"For peace, for our social rule of law, for the victims, for the future of Colombia, for the potential hope of finally living in a normal country, without war, I respectfully ask" that the Statutory Peace Referendum Law be declared constitutional, he said.
Though Santos technically has the power to sign an agreement without submitting it to referendum, his government has been adamant about taking this step, reports Silla Vacía.
Santos noted that a yes vote would give the agreement popular legitimacy. (See May 12's briefs and May 13's post.) The Constitutional Court must approve a law passed last year that would allow for a plebiscite on the peace deal, reports AFP.
Santos' high profile defense of the referendum lays to rest rumors that his government was seeking a judicial scuppering of the referendum in order to avoid losing at the ballot box, according to Silla Vacía.
Peace negotiators in Havana said yesterday that they will be in "permanent session" in order to finalize a deal as soon as possible, notes EFE.
The EU will contribute a new 575 million dollar package to support the transition to peace, reports AFP.
- The Colombian National Liberation Army (ELN) has kidnapped three reporters in Norte de Santander, along the Venezuelan border. (See Wednesday's briefs.) Defense Minister Luis Carlos Villegas said yesterday that the ELN was "responsible for the disappearance" of the three journalists, but avoided calling the events kidnappings, reports Reuters. Salud Hernández-Mora, a well known reporter in Colombia, is known for her defense of kidnapping victims, according to Silla Vacía. She is known for her strong stances against the Havana peace negotiations with the FARC and against President Juan Manuel Santos' administration.
- As if the situation wasn't complicated enough, a farmworkers strike scheduled to start Saturday could complicate the manhunt in the Catacumbo region, reports Silla Vacía.
- Panama's Supreme Court is seeking the extradition of former President Ricardo Martinelli from the United States on charges related to illegal wiretaps against dozens of opponents while in office, reports the Associated Press.
- Venezuela's OAS ambassador said yesterday that the country's government faces a "distorted" campaign aimed at justifying political intervention, reports the Miami Herald.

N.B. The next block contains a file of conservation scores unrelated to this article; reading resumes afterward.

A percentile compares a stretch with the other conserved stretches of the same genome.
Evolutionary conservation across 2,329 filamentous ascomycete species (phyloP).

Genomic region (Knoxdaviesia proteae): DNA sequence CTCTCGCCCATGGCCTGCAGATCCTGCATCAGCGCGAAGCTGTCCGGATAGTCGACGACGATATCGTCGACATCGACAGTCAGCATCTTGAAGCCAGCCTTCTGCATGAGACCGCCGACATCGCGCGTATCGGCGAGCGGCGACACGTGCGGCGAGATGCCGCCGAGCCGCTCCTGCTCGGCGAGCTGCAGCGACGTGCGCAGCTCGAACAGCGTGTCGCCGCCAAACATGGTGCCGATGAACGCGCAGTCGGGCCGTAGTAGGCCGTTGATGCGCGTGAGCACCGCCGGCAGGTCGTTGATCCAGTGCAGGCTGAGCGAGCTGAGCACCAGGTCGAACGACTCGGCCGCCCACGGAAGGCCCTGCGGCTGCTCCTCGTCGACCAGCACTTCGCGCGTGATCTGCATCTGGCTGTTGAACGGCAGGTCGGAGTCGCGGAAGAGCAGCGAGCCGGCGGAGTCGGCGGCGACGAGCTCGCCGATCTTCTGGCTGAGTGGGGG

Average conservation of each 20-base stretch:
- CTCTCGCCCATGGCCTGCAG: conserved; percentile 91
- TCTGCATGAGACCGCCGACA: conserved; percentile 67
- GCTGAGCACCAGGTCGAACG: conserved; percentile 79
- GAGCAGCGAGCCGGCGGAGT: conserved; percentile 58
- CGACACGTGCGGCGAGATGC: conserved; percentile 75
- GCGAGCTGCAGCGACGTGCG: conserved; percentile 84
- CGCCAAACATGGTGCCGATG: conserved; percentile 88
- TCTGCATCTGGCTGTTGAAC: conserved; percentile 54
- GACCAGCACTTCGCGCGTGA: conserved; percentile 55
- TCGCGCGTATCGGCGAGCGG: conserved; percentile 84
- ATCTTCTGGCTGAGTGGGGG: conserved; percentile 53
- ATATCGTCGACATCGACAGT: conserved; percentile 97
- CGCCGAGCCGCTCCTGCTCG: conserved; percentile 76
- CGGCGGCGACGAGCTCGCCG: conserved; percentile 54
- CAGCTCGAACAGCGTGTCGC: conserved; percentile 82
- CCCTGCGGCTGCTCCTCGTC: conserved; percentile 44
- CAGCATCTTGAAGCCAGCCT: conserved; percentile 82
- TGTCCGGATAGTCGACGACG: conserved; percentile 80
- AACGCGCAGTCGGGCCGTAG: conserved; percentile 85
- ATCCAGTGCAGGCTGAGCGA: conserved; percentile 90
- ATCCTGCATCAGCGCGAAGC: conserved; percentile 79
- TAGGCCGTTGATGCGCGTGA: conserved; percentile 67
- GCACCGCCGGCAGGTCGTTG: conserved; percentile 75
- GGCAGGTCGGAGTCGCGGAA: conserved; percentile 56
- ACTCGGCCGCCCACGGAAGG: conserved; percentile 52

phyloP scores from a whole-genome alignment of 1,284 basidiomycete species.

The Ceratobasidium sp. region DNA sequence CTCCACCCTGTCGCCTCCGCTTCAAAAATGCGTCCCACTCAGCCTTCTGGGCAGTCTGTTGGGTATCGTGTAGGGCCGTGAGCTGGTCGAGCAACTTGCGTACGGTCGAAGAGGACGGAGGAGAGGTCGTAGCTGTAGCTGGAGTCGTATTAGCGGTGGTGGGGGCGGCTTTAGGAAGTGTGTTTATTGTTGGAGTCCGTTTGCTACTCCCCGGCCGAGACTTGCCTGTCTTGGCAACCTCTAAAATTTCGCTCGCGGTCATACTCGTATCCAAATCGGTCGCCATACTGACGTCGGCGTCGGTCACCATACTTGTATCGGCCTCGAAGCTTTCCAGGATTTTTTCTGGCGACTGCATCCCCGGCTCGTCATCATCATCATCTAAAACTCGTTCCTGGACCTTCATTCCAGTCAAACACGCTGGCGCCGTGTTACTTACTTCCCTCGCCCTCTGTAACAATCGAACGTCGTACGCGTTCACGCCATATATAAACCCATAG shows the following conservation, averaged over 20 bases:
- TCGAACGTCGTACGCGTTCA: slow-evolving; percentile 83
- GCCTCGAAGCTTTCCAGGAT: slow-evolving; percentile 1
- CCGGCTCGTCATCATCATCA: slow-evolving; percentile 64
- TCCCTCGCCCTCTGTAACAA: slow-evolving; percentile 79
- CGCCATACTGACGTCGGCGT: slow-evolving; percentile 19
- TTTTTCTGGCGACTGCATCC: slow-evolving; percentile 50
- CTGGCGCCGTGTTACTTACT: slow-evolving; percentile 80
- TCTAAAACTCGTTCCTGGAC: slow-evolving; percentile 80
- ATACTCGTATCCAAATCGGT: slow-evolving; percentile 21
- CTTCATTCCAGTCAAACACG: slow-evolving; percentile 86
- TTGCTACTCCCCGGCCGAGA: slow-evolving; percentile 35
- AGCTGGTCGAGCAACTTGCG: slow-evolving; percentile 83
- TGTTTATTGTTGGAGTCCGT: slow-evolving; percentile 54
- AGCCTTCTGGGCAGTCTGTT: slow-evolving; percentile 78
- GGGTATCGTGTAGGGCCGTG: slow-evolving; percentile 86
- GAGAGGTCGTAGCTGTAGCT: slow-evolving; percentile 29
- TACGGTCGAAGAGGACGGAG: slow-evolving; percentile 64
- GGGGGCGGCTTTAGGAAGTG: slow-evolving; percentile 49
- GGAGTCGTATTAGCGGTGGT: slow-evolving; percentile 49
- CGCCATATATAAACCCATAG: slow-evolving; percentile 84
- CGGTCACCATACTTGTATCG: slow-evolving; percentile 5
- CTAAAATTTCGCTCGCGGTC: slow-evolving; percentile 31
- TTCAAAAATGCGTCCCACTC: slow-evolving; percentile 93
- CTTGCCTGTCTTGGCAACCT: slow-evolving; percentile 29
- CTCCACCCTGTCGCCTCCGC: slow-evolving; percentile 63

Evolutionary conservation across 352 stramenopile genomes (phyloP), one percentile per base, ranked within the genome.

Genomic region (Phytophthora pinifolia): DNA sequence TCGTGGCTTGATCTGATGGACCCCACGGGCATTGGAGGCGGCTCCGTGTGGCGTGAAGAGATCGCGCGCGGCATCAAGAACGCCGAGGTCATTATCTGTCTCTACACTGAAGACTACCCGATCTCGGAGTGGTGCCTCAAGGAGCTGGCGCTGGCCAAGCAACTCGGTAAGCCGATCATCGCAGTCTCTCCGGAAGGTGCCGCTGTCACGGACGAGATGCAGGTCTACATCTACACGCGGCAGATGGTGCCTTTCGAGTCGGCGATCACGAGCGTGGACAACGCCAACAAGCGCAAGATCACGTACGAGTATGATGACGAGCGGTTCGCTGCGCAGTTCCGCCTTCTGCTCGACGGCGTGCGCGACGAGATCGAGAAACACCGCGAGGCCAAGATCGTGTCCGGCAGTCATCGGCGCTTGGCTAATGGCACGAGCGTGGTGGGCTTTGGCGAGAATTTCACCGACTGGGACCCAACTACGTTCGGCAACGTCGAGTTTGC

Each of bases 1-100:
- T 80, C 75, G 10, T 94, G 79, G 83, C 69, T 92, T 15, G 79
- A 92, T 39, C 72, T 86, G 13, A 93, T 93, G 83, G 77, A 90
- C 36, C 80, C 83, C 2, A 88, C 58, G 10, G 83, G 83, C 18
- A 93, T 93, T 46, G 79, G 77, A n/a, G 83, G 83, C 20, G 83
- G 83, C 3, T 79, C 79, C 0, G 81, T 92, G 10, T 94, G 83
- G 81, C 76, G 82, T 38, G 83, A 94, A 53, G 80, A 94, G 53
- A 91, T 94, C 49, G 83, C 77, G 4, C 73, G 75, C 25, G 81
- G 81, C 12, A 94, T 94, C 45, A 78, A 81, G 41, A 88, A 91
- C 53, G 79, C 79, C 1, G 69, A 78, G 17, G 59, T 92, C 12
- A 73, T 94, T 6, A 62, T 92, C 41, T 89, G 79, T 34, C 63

- Though these cases are high profile, Silla Vacía visits the case of a disappeared community organizer whose disappearance four months ago hasn't been cleared up yet.
- Student protesters in Chile demanding the government accelerate reforms that would provide universal free university education clashed with police yesterday, reports the BBC. The government said demonstrators refused to take an alternative route suggested by police and threw stones at security agents, while the students say they were brutally attacked.
- Peruvian right-wing presidential contender Keiko Fujimori has a strong lead over her opponent heading into the last week before a run-off election, reports AFP. She has 46 percent of the vote and her rival, center-right economist Pedro Pablo Kuczynski, 38.9 percent, according to a poll released yesterday.
- El Salvador's Congress approved a bond issuance of $152 million to finance a series of measures aimed at tackling endemic gang violence, reports Reuters.
- A time of tense issues between Mexico and the U.S., a new high profile ambassador takes the post in Mexico DF this week. Roberta Jacobson is expected to engage the Mexican government on issues of human rights and security, reports the Associated Press.
- Authorities in Central America are clamping down on migrant routes. Earlier this month, Colombia became the latest, closing its border with Panama and stranding hundreds of Cubans seeking to reach the U.S., reports the Guardian.
- Argentine Foreign Minister Susana Malcorra is running for the post of U.N. Secretary General, but her chances could be hurt by her stance against Venezuela in the OAS, reports Andrés Oppenheimer in the Miami Herald.
- Argentine President Mauricio Macri is part of what Graciela Monteagudo characterizes at the "third wave of neoliberalism" in a NACLA piece. So why hasn't his austerity oriented administration sparked massive outcries? She points to "an enhanced welfare system that keeps the most vulnerable barely afloat, the shifting alliances of governors and legislators, and Macri's ability to negotiate with at least some unions and community leaders" as well as a disarticulation of social movements that she says occurred under the Kirchner governments.
- "The slow rollback of South America’s "pink tide" is laying bare the endemic corruption that was hidden beneath the economic success once enjoyed by the region's progressive governments," argues Uki Goñi in the Guardian.
- Brazil's government plans to lift limits on foreign ownership of agricultural land. Secretary of Investment Moreira Franco called the restriction, aimed at limiting foreign control of large tracts of arable land, "nonsense," reports Reuters.
- In an odd twist, even for Brazil, Acting President Michel Temer is battling rumors that he is a devil worshiper, and asked prominent evangelical pastors for help, reports the Washington Post.
- Brazilian police are searching for more than 30 men suspected of participating in a gang rape of a 16-year-old in Rio de Janeiro, reports the Associated Press.
- The Guardian has a piece on the environmental mess that is Guayaquil's river delta.
- It's too hot for suits in Cuba, so people seeking a classy look in their ID photos digitally add formal wear to the picture, reports the Associated Press.
- Chilean architect Alejandro Aravena, this year's Pritzker Prize winner, says Latin America's slums should be inspiration for new housing. He rejects romanticization of favelas, but says they highlight human resilience and the instinctive capacity for home-building, reports the New York Times.